Research Article: New Formulations of Local Anaesthetics—Part I

Date Published: December 5, 2012

Publisher: Hindawi Publishing Corporation

Author(s): Edward A. Shipton.


Part 1 comments on the types of local anaesthetics (LAs); it provides a better understanding of the mechanisms of action of LAs, and their pharmacokinetics and toxicity. It reviews the newer LAs such as levobupivacaine, ropivacaine, and articaine, and examines the newer structurally different LAs. The addition of adjuvants such as adrenaline, bicarbonate, clonidine, and corticosteroids is explored. Comment is made on the delivery of topical LAs via bioadhesive plasters and gels and controlled-release local anaesthetic matrices. Encapulation matrices such as liposomes, microemulsions, microspheres and nanospheres, hydrogels and liquid polymers are discussed as well. New innovations pertaining to LA formulations have indeed led to prolonged action and to novel delivery approaches.

Partial Text

Local anaesthetics (LAs) are used clinically for anaesthesia and analgesia either following surgery or for management of other acute and chronic pain conditions; they only last a few hours. Part 1 of this paper deals with the newer LAs, more recent LA formulations, a better understanding of the mechanisms of action of LAs, and their pharmacokinetics and toxicity.

Lignocaine is perhaps most commonly used or known local anaesthetic agent; it is used either in local or regional anaesthesia, or in epidural or spinal blockade; it has a number of uses in anaesthesia and pain medicine. However, it is also given parenterally in the management of neuropathic pain states. EMLA, a eutectic mixture of lignocaine and prilocaine, is an effective topical anaesthetic in preventing pain associated with needle procedures [6].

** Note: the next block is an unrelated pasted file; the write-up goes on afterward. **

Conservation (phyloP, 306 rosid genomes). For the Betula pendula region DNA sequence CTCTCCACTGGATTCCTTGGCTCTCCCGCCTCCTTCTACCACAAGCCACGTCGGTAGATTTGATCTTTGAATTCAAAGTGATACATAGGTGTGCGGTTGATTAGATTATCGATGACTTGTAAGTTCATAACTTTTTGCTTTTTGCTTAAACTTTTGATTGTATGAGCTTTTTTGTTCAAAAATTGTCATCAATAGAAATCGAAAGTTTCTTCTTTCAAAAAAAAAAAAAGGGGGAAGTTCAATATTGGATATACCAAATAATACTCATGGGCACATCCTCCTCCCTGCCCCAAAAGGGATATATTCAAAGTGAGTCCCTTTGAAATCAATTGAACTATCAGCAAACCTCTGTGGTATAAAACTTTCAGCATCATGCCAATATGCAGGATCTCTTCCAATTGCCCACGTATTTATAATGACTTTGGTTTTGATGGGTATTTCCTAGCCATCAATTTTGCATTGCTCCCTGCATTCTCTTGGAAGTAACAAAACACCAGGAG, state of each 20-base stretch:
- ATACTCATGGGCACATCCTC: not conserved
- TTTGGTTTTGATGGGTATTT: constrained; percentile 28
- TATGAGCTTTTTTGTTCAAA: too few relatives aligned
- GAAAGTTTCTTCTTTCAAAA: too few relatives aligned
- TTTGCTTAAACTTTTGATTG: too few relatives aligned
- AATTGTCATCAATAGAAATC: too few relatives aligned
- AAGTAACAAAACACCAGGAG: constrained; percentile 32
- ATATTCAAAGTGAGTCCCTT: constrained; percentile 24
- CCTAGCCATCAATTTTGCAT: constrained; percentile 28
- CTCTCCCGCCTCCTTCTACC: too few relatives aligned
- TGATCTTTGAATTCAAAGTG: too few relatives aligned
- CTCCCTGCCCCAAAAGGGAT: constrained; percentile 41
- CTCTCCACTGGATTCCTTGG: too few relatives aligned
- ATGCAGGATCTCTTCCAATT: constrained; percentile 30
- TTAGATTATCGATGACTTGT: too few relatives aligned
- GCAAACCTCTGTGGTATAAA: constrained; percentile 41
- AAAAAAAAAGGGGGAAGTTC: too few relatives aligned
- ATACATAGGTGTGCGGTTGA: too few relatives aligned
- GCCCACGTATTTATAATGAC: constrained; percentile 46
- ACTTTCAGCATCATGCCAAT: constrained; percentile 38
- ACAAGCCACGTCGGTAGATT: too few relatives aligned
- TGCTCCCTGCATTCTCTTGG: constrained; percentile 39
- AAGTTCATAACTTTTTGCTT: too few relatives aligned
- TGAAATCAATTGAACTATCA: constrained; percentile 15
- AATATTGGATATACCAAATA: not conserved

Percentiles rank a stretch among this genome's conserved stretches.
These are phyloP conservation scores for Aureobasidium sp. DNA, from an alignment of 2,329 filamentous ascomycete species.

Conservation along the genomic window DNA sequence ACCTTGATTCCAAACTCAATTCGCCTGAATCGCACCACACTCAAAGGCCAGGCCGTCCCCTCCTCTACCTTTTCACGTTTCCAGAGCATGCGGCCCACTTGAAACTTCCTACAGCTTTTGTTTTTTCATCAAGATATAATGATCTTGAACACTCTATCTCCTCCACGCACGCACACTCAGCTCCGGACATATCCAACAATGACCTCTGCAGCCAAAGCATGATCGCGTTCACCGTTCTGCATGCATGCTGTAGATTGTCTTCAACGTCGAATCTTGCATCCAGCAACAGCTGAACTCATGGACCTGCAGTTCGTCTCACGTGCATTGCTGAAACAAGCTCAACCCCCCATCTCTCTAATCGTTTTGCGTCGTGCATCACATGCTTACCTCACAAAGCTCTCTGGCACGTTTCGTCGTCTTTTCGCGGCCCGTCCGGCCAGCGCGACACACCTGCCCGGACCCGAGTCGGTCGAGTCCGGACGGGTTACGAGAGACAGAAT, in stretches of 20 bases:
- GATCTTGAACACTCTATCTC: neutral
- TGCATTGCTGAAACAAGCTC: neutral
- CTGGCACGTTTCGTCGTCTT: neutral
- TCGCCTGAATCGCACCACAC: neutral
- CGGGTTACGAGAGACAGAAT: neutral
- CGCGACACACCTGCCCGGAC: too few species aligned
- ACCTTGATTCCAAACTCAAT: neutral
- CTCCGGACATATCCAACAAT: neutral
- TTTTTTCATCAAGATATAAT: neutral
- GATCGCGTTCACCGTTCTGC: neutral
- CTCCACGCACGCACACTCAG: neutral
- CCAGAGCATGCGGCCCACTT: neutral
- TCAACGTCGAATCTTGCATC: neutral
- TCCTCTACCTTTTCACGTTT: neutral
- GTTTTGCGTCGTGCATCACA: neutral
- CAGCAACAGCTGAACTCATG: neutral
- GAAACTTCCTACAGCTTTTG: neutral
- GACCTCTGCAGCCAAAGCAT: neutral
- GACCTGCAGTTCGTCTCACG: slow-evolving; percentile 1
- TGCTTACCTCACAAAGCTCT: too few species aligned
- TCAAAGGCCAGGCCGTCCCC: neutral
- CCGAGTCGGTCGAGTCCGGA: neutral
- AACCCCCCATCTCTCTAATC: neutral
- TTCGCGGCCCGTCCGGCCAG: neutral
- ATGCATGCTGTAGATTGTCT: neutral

Injectable local anaesthetics are subject to absorption; a large fraction of the injected drug is removed by the systemic circulation and distributed to distant organs according to their vascular density [9]. Highly vascular organs (brain, heart, lung, liver, and kidneys) are exposed to unmetabolised local anaesthetic at peak concentration. The local anaesthetic is taken up within each organ according to its tissue-plasma partition coefficient. Most absorbed local anaesthetic is cleared from the liver. Hepatic clearance is a function of the hepatic extraction ratio and hepatic blood flow. The hepatic extraction ratio, in turn, is dependent on the ratio of free to protein-bound drug. Local anaesthetics bind tightly to plasma proteins greatly limiting the free fraction of available drug. Only the free or unbound fraction that is bioactive. Like most weak bases, local anaesthetics bind mainly to alpha-1-acid glycoprotein. Lignocaine, being moderately protein-bound, has a high hepatic extraction ratio (70–75% per pass) [9]. Clearance is therefore flow-limited and is reduced by factors that limit hepatic blood flow. Conversely, bupivacaine and ropivacaine, being highly protein-bound, are cleared <50% per pass; hence, their clearance depends on free drug concentration [9]. Low cardiac output states may not greatly affect the plasma concentration of the highly protein-bound agents, as their clearance is not flow limited. Intrinsic hepatic disease may alter clearance by altering plasma protein content and degree of protein binding, by decreasing the enzyme activity of the liver, and by reducing hepatic blood flow. Patients with liver disease may have single-shot blocks with normal doses. Doses for continuous infusion and repeat blocks need to be significantly reduced (10–50% relative to the degree of dysfunction) due to the risk of accumulation of the primary compound and its metabolites [10]. Patients with mild or controlled cardiac failure may not need a dose reduction for single-shot blocks. Doses of ropivacaine and bupivacaine for continuous infusion and repeat blocks need to be reduced, as their metabolites will be eliminated slowly. In patients with renal dysfunction, reduced clearance and faster absorption of local anaesthetic lead to an elevation in plasma concentration [10]. Clearance of both bupivacaine and ropivacaine has been shown to be reduced in uraemic patients [9, 10]. The clearance of one of the main metabolites of ropivacaine, 2,6-pipecoloxylidide (PPX), is also decreased in uraemic patients [9]. Local anaesthetics directly block transmission of pain from nociceptive afferents. Local anaesthetic agents are applied directly, and their efficacy results from action on the nerve where the inward Na+ current is blocked at the sodium ionophore during depolarisation. LAs not only block Na+ channels but Ca2+ and K+ channels [16–18], transient receptor potential vanniloid-1 receptors [19], and other ligand-gated receptors as well. Local anaesthetics also disrupt the coupling between certain G proteins and their associated receptors [20]. Through this action, LAs exert potent anti-inflammatory effects, particularly on neutrophil priming reactions [21]. Local anaesthetics inhibit local inflammatory response to injury that can sensitise nociceptive receptors and contribute to pain and hyperalgesia. Studies have observed that local anaesthetics reduce the release of inflammatory mediators from neutrophils, reduce neutrophil adhesion to the endothelium, reduce formation of free oxygen radicals, and decrease oedema formation [22]. There are, in addition, a variety of other antithrombotic and neuroprotective actions of intravenous LAs [20] that are independent of Na+ channel blockade but may account for many of the improvements in pain after surgery [16, 22]. Local anaesthetics can alleviate some types of neuropathic pain, and part of this effect may be related to sensitisation of the antinociceptive pain pathways that occur in the neuropathic pain state; spinal glial cells have been shown to play some part in this as well [23]. Toxicity primarily involves the central nervous system followed by the cardiovascular system. More potent agents (bupivacaine, levobupivacaine, ropivacaine) produce cardiotoxic effects at lower blood concentrations and doses than less potent LA agents (lignocaine) [29]. The (+)-(R)-enantiomers bind with greater affinity to cardiac Na+ channels than the (−)-(S)-enantiomers do. LA agents cause marked but reversible lesions to skeletal muscle tissue [3]. Myotoxicity seems to be explained by mitochondrial bioenergetics alteration. In the animal model, this toxic effect was significantly more severe in young rats [30]. The nitric oxide pathway is involved in the development of tachyphylaxis [31]. In addition, there is a growing amount of evidence that intra-articular administration of bupivacaine is chondrotoxic especially at a higher concentration and with prolonged exposure [24]. Adrenaline induces vasoconstriction, reducing local anaesthetic clearance from the site of action, thus prolonging the duration of action. Solutions such as 1 : 200000 or 1 : 400000 are commonly used [37]. Topical delivery systems for LA are characteristically composed by a diversity of formulations (viscosity inducing agents, preservatives, permeation enhancers, emollients,) and presentations such as semisolid (gel, creams, ointments), liquid (emulsions, dispersions), and solid (patches) pharmaceutical forms [41]. The proposed formulations aim to reduce the LA concentration used, increase its permeability and absorption, keep the LA at the target site for longer and decrease the clearance, and limit local and systemic toxicity [41]. A rapidly growing research topic is the use of vesicular carriers such as liposomes, niosomes, ethosomes (soft lipid vesicles), and elastic and deformable vesicles to provide an efficient dermal delivery system [46]. Encapsulation of local anaesthetic agents allows large doses to be released slowly and provides analgesia over a prolonged period without toxicity [47]. Encapsulating agents include liposomes [48], lipospheres [49], cyclodextrins [50], and microparticles [51]. Following injection of a depot of the formulation, much of the LA agent is bound or carried inside another agent and is not immediately available. The duration of the analgesia depends on the release rate of the LA agent from the carrier agent. Several properties such as hydrophobicity and internal membrane pH affect encapsulated drug release rates [3]. Some synergistic agents such as dexamethasone and clonidine encapsulated with the main effective agent have been formulated; these increased the anaesthesia time for several days [3, 52]. Local anaesthetics are widely used to manage acute, chronic, and cancer pain, for anaesthesia, and for diagnostic purposes. Local anaesthetics may have similar chemical structures, but differing pharmacokinetic properties and spectra of pharmacodynamic effects. This influences the selection of agents for use in various clinical situations [82]. New innovations pertaining to LA formulations lead to prolonged action or to novel delivery approaches. Decades after the introduction of local anaesthetics for analgesia/anaesthesia, new properties may still be discovered. New applications of this class of drugs may still be anticipated. The use of regional anaesthesia may affect cancer recurrence rates following surgical resection of tumours via immunomodulation [79]. The preservation of the body's immune processes by local anaesthetics needs to be further studied.The development of new effective delivery systems should suitably modulate the release rate of these drugs, extend their anaesthetic effect, and enhance their localisation; this should reduce problems of systemic toxicity. Part 2 of this paper will deal with new techniques for the delivery of topical and injectable local anaesthetics.   Source: